The wedding and event video industry has had a handful of "were you there?" occurences over the years—pivotal moments that happened relatively quickly in the presence of relatively few, but grew into legend over subsequent years with many more people eventually claiming they had been there than could possibly have fit in the room where the actual events occurred. One such moment happened at the world premiere of Graham Fenton's first wedding-day music video in 2001; another took place on January 11, 2007, during Joshua Smith's "Close Your Eyes and Open Your Mind!" seminar at the 4EVER Group's Video 07 convention in Jacksonville, Florida. The 20-year-old first-time presenter cued up a piece of music, and asked his audience to close their eyes and summon whatever images the music brought to mind, explaining that this is more or less how he works. Then he played the video he'd set to that music, with captivating images and striking colors that pretty well exceeded anything his audience might have imagined. The only sound that interrupted the awed hush that followed was a room full of industry veterans collectively retrieving their jaws from the floor.
(Photos by David Chandler-Gick, a deveraux film, for the 4EVER Group)
In a week of peaks, as the conference wound down that Thursday afternoon, this was the moment when the world—or our corner of it—tilted just enough to bring the buzz to a crescendo. And a great buzz it was, beginning with the now-famous Day with Randy Stubbs, and Monday night's Artistic Achievement Awards banquet, which doubled the attendance of last year's event and further cemented the rising-star status of Jason Magbanua, who garnered eight awards (in absentia) including Best in Show. Magbanua was also named to the 2006 EventDV 25, which was presented at the Monday night banquet, and included 13 new honorees in addition to 12 videographers who have been counted among the 25 hottest and most influential in the business for two years running.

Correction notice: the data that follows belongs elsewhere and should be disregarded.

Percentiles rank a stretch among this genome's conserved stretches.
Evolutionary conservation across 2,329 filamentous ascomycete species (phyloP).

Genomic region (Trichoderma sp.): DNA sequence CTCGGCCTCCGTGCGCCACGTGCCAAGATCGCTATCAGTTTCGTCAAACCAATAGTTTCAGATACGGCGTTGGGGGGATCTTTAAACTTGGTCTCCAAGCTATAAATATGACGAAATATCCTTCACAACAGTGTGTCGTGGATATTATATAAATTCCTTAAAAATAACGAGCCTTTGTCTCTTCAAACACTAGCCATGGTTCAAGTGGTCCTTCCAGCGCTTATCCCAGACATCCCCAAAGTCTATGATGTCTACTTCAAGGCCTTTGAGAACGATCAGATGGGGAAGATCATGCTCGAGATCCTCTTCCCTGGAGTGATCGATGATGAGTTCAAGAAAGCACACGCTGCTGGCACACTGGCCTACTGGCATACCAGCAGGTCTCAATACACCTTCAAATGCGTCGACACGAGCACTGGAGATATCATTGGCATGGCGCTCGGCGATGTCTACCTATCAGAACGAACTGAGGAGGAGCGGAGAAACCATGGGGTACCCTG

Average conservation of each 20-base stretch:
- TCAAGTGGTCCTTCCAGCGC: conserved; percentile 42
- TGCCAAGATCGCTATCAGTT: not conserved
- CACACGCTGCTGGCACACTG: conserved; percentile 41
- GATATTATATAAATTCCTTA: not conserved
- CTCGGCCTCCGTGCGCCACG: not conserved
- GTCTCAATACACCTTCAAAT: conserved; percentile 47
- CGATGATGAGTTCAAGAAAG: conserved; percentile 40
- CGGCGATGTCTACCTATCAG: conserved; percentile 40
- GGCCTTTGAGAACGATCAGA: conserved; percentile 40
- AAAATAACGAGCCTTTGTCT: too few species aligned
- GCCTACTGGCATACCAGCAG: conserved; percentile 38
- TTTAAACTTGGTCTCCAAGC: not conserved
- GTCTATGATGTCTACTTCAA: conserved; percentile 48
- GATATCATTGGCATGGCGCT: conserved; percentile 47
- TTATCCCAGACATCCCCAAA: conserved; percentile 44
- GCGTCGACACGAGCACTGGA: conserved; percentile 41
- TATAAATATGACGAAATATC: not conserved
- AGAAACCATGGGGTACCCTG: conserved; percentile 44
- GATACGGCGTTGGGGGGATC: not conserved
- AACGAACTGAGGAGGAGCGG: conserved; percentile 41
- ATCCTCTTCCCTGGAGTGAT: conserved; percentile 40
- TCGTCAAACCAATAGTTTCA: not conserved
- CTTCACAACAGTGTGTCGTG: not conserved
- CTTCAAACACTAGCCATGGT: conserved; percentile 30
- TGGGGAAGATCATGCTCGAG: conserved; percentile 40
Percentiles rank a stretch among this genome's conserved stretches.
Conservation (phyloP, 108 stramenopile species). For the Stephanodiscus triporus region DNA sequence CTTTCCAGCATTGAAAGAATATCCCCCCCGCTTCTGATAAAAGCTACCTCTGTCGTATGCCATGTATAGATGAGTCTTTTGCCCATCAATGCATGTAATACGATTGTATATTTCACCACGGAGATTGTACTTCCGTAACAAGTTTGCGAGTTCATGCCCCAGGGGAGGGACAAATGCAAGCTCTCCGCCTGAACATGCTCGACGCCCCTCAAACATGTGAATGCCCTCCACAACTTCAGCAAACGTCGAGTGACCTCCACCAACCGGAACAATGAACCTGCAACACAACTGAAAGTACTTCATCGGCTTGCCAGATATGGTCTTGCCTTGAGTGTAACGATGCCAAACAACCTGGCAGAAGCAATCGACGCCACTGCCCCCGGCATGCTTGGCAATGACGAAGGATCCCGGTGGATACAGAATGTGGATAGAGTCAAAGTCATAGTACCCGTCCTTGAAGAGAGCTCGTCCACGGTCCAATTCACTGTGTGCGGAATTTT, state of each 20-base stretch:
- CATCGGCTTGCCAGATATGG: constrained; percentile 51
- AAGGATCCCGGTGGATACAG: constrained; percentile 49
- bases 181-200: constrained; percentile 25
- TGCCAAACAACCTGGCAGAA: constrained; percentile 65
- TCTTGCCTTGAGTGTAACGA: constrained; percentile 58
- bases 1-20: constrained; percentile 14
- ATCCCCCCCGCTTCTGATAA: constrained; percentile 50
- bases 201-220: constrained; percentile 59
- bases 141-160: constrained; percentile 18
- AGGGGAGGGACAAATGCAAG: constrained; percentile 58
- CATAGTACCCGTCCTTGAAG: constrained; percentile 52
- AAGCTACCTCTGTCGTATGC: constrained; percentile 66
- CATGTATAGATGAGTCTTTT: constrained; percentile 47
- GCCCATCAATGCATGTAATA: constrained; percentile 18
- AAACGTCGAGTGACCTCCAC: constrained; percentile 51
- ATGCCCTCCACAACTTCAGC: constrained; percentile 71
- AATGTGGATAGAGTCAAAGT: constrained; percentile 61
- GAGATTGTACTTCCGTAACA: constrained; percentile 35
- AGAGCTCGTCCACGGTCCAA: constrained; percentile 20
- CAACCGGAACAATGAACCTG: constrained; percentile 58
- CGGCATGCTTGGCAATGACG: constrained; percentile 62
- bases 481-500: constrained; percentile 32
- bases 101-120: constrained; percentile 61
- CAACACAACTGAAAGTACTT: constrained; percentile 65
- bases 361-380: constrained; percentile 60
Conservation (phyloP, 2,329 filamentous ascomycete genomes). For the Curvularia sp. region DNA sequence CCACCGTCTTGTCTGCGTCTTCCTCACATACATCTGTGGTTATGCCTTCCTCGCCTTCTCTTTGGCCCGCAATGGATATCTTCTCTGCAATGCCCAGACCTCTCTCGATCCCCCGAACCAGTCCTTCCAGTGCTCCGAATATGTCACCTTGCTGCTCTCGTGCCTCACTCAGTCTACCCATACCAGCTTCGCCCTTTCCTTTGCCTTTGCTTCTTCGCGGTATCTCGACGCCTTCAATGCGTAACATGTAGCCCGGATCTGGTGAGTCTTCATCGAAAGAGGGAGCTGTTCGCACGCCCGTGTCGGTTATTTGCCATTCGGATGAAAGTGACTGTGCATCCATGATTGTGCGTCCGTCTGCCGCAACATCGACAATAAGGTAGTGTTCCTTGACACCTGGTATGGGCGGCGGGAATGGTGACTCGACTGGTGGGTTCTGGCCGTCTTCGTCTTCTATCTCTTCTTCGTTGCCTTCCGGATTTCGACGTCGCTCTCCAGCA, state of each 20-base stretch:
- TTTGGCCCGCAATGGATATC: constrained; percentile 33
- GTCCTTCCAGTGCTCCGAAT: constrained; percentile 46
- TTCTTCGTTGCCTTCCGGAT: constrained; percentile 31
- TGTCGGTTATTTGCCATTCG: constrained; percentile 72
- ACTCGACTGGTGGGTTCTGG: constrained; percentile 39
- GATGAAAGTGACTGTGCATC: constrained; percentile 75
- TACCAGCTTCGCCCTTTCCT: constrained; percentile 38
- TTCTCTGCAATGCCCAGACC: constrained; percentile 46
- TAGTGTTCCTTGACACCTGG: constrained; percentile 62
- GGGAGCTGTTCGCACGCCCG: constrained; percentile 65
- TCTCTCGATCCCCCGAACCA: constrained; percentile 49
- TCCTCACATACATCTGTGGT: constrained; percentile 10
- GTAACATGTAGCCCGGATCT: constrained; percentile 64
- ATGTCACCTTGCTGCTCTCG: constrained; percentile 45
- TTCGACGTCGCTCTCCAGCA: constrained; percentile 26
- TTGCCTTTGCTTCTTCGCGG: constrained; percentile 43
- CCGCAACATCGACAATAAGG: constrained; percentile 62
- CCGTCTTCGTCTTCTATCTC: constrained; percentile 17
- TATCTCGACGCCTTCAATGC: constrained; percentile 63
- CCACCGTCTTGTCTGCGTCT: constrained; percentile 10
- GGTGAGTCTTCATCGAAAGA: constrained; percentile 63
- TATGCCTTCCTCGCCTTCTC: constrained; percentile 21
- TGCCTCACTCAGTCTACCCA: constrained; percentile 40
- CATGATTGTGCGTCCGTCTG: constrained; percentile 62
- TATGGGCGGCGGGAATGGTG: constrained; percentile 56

Tuesday brought the trade show, with Newtek, Adobe, Grass Valley, and JVC highlighting the exhibit hall, and provocative panel discussions on timeshifting and HD, with Land O'Lakes, Florida-based VH Video reporting from the vanguard of the HD production world as perhaps the first company to shoot and deliver event video in HD resolution on HD disc.
Another sign of the times came Tuesday morning in Jan Ozer's seminar, "Dare to Stream"—on producing and encoding video for streaming—in which EventDV's own Ozer declared that any video you intend to deliver electronically should be encoded in two formats: one streaming format (WMV, Flash, or QuickTime, no surprise) and one iPod format. But perhaps it was Tasra Dawson, partner of EventDV contributing editor Ron Dawson in Cinematic Studios who captured the zeitgeist best in her Tuesday morning session, "Build Your Business with Blogging." Suffice to say she was in high demand the rest of the week by attendees who (for better or worse) will doubtless be launching blogs on event video sites around the country in the months to come.
Other highlights of the 4EVER Group's second annual convention, which brought dramatically increased attendance (roughly 30%) to a less "destination"-type location than last year's show in Disneyworld (although the venue itself was good, and well-situated within Jacksonville itself), included two lively "Live Edit" sessions, provided by Elysium Productions' Julie Hill (replete with margaritas) and EventDV 25 honoree Chris Watson. In many sessions, such as Jeff Wright's "Creating Short Form Wedding Movies in a Cinematic Style," the focus was on artistry, and with good reason; as Wright explained, whether you're capturing the moment or tactfully staging it, "the focus is on making the bride and groom look good," and few videographers are better at it than he is.